UBC Faculty of Law
I will be working as a research assistant throughout the summer on the Housing Justice project. I have just completed my first year of law school at UBC, and it was an intense and rewarding year. I grew up in the Vancouver area, and after spending four years away from the city; I am excited at a chance to reconnect in what will be an entirely new experience for me.
My interest in this project stemmed from a lecture that Professor Margot Young gave to our first year class. The lecture was titled Law and Political Theory and for this we read the case of Victoria (City) v Adams, 2009 BCCA 563.The court in that decision focused on whether the Canadian Charter of Rights and Freedoms section 7 right to life, liberty and security of the person was violated by a bylaw that prohibited homeless people from erecting overhead shelter at night. The issue that arose in those circumstances in Victoria is prevalent in Vancouver today. The opportunity to take part in a project that focuses on creating progressive political change is fascinating to me.
Throughout the summer I hope to have a positive impact on the Housing Justice project, and contribute to a team that is working on addressing the issue of affordable housing in Vancouver. My personal values are heavily driven by the principles of fairness and equality, and this project aligns with those beliefs in a way that is consistent with my decision to come to law school. Further, the chance to take part in community collaboration activities and discussions is something that I am really looking forward to this summer, and I expect will be a rewarding experience.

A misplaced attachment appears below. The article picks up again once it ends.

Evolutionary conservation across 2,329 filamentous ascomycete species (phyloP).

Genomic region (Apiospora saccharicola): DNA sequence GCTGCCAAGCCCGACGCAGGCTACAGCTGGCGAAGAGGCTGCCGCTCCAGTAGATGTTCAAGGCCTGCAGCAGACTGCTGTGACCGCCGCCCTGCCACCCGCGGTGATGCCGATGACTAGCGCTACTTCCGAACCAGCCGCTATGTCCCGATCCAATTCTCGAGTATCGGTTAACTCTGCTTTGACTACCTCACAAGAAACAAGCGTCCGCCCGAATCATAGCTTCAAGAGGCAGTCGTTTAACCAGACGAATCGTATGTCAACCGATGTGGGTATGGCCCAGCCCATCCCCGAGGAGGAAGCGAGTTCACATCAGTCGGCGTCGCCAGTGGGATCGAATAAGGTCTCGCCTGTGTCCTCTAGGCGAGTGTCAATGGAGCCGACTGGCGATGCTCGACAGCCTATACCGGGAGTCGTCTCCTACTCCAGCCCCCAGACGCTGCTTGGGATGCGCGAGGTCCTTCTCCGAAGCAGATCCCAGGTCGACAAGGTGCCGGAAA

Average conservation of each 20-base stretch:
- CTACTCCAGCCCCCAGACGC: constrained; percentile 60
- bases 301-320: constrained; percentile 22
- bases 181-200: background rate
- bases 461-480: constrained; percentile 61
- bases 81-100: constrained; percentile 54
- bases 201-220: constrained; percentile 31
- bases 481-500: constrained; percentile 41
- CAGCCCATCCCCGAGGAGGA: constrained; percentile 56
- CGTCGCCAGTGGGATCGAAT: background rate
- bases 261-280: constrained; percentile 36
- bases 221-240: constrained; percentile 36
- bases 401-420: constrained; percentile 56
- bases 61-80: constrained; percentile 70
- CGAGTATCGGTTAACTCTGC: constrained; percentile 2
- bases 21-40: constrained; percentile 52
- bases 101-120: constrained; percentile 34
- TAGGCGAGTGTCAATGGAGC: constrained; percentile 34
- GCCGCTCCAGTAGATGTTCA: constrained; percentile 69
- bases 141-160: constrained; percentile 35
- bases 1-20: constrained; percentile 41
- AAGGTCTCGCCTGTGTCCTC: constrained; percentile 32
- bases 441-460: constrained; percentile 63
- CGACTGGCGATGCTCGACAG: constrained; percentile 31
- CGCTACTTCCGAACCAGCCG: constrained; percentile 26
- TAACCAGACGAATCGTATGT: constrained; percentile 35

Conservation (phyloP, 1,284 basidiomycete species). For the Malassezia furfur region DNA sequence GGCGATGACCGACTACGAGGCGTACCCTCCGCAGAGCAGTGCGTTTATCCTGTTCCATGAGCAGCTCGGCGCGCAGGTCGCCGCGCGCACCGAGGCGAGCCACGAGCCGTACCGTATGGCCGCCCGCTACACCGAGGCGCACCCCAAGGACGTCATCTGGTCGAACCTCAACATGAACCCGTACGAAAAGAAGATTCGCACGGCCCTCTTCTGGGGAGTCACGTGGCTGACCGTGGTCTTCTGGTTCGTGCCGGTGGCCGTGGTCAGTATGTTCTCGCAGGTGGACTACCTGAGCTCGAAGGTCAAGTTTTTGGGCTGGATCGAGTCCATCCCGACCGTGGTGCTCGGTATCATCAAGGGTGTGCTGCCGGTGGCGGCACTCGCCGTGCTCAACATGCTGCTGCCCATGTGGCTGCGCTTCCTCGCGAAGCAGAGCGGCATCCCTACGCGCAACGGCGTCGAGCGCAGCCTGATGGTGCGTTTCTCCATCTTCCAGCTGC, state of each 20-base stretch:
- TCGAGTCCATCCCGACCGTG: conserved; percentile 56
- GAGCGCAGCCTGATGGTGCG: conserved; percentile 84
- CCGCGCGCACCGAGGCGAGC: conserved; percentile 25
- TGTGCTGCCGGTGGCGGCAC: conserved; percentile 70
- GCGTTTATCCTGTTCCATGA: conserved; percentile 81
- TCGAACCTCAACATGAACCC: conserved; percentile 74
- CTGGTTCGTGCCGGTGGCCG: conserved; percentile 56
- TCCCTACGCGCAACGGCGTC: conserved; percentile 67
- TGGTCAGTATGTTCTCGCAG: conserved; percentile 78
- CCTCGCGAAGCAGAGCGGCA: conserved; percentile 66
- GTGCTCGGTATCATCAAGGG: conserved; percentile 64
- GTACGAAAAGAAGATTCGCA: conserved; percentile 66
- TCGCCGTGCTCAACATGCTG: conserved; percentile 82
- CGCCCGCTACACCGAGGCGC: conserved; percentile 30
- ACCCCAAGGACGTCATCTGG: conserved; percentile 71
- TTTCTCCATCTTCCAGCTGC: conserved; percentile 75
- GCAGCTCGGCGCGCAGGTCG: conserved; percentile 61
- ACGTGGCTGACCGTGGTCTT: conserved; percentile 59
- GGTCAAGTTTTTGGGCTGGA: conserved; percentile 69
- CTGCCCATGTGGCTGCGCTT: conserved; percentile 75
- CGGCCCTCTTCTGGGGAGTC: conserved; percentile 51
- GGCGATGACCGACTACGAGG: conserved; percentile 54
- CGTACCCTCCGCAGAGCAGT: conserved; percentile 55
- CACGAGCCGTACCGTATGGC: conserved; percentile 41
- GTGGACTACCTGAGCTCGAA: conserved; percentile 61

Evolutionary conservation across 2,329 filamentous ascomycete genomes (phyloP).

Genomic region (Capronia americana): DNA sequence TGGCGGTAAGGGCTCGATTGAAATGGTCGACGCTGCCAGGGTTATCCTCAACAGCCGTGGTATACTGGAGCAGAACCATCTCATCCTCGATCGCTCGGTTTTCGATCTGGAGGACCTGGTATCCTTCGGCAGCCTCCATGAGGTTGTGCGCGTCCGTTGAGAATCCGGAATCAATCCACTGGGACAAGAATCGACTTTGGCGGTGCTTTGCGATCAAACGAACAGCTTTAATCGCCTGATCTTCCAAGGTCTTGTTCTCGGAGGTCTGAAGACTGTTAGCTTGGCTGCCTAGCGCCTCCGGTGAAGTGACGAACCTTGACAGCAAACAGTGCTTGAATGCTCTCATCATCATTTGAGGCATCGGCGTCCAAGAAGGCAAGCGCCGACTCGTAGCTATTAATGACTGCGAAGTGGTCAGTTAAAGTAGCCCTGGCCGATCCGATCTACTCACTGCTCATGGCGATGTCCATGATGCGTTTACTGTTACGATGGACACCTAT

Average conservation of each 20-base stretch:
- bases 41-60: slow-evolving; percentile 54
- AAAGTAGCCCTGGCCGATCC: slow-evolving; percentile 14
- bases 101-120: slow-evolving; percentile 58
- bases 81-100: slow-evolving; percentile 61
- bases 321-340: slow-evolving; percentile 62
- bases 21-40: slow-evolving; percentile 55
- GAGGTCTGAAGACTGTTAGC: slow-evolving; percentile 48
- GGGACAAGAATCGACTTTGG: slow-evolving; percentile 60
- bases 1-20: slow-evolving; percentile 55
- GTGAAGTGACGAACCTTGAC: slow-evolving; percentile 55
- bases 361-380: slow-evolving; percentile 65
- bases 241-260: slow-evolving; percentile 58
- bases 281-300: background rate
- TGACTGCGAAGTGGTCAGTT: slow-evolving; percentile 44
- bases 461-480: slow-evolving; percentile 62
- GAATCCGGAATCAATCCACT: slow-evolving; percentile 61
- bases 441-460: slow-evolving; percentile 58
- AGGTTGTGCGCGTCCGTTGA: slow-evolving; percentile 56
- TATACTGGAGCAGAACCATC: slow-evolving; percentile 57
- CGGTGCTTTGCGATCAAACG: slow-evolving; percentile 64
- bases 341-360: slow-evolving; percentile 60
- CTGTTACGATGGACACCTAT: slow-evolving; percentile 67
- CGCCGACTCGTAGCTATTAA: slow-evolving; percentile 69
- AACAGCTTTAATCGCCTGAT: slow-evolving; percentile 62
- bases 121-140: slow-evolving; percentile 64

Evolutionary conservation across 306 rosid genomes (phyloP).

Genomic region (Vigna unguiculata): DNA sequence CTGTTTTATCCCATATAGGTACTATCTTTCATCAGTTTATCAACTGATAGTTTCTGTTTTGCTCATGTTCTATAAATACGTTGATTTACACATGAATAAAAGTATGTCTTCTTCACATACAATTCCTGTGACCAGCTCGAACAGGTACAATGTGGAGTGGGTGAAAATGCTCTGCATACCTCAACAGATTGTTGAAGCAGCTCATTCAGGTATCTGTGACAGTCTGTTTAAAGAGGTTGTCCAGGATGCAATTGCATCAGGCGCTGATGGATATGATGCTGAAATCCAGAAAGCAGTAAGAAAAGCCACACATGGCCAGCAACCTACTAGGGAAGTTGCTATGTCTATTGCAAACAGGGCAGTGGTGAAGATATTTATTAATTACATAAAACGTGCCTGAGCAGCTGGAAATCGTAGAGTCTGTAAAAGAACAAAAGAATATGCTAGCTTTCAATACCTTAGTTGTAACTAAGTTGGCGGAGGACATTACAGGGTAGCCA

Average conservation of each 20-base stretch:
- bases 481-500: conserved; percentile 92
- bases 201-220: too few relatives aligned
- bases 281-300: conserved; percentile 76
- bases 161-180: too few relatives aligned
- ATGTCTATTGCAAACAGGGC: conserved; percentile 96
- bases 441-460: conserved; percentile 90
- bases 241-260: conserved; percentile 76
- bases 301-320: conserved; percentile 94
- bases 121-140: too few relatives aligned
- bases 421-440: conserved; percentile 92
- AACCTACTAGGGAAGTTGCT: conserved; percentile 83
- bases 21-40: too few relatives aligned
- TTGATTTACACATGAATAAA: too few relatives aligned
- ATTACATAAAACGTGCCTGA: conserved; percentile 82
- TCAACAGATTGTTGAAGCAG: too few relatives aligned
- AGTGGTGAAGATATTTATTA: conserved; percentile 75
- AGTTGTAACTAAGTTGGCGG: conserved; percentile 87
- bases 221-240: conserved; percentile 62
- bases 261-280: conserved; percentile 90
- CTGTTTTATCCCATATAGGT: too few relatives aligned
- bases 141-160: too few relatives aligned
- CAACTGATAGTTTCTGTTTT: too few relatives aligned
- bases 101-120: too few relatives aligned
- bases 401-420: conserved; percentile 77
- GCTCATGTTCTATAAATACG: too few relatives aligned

In researching throughout the summer, I am interested to see how my personal views and opinions shift on an issue that has been evident to me throughout my life. During my undergraduate degree at McGill University, I learned about market economics, and financial systems from an efficiency centered standpoint. I can tell even after just one week of researching that this way of thinking will not be sufficient to understand the housing problems that exist in Canada and particularly in Vancouver today.
I hope to use my educational background to bring my own perspectives while still being challenged to develop a more complete understanding and way of thinking. Finally, my ultimate goal is to produce a project on the housing system that critically analyzes the options that exist for policy makers and residents in achieving access to safe, affordable and adequate housing.
This research opportunity is funded by a fellowship grant from the law firm Borden Ladner Gervais.